Supreme Court Leaves in Place Eighth Circuit Test Favoring First Amendment Protection for Fantasy Sports
By Dmitriy Tishyevich — Edited by Evie Breithaupt
On June 2, the Supreme Court denied petition for a writ of certiorari from Major League Baseball Advanced Media (“MLB”). MLB had sought to appeal the Eighth Circuit’s decision, which held that the First Amendment interests in public information about baseball and baseball players outweighed the players’ state law right of publicity.
The Eighth Circuit affirmed the district court, which had granted summary judgment to CBC, a producer of fantasy major league baseball games. CBC sought a declaratory judgment that it may use, without license, the names of and information about major league baseball players in connection with its for-profit fantasy baseball products.
The Eighth Circuit found that MLB had provided sufficient evidence to establish a cause of action for violation of players’ rights of publicity under Missouri law. It held, however, that under Supreme Court precedent, a state law right of publicity must be balanced against First Amendment considerations. The court found that the CBC’s First Amendment rights superseded the players’ rights of publicity. The majority noted that information meant only to provide entertainment still enjoys First Amendment protection, and it reasoned that the significant public value of information about “the national pastime” entitles it to substantial protection. It noted also that as the information used by CBC was already available in the public domain, it would be “strange law” if CBC did not have a First Amendment right to use information available to everyone else. The court was not persuaded that CBC had violated the economic interests of the players which the right of publicity seeks to protect, noting that the players were already adequately compensated for their participation in games. It also rejected the argument that the non-economic interests protected by the right of publicity, such as rewarding celebrity labors and avoiding emotional harm, were violated, finding that none of these interests were implicated in the context of fantasy baseball.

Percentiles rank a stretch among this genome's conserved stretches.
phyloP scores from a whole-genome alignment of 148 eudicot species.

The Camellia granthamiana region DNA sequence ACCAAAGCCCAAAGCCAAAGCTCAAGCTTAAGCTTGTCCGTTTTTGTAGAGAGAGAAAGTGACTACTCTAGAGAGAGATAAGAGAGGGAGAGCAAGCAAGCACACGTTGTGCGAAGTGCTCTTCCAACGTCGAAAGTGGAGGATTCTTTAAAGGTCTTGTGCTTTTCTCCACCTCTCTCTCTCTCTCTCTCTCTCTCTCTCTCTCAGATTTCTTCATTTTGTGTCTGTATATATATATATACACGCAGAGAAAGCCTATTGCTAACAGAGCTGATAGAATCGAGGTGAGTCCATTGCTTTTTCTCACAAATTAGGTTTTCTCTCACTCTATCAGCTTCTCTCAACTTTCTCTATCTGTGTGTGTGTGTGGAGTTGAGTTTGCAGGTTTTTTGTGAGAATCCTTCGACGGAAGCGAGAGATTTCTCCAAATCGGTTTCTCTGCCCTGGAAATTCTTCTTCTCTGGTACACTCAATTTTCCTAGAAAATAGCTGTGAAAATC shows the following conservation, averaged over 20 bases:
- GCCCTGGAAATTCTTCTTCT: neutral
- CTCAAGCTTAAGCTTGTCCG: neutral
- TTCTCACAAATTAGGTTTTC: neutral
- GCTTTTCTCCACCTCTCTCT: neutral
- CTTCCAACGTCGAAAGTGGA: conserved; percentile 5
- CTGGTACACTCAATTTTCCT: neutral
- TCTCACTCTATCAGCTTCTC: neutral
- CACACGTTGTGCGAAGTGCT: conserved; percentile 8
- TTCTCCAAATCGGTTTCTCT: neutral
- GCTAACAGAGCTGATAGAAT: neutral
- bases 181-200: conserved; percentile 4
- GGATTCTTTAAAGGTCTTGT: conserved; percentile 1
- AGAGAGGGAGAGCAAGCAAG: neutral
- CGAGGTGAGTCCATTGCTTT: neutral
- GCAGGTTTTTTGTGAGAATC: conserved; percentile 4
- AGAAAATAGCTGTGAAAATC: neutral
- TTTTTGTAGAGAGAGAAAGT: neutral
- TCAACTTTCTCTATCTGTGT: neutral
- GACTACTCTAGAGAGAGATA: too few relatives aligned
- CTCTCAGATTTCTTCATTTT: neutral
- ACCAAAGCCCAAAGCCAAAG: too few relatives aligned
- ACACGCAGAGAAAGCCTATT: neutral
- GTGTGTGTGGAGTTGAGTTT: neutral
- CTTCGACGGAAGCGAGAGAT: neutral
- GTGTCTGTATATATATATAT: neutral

Judge Colloton dissented. He agreed with the majority’s analysis of the right to publicity and the application of the First Amendment to fantasy baseball, but disagreed as to its resolution of the contractual dispute between the parties.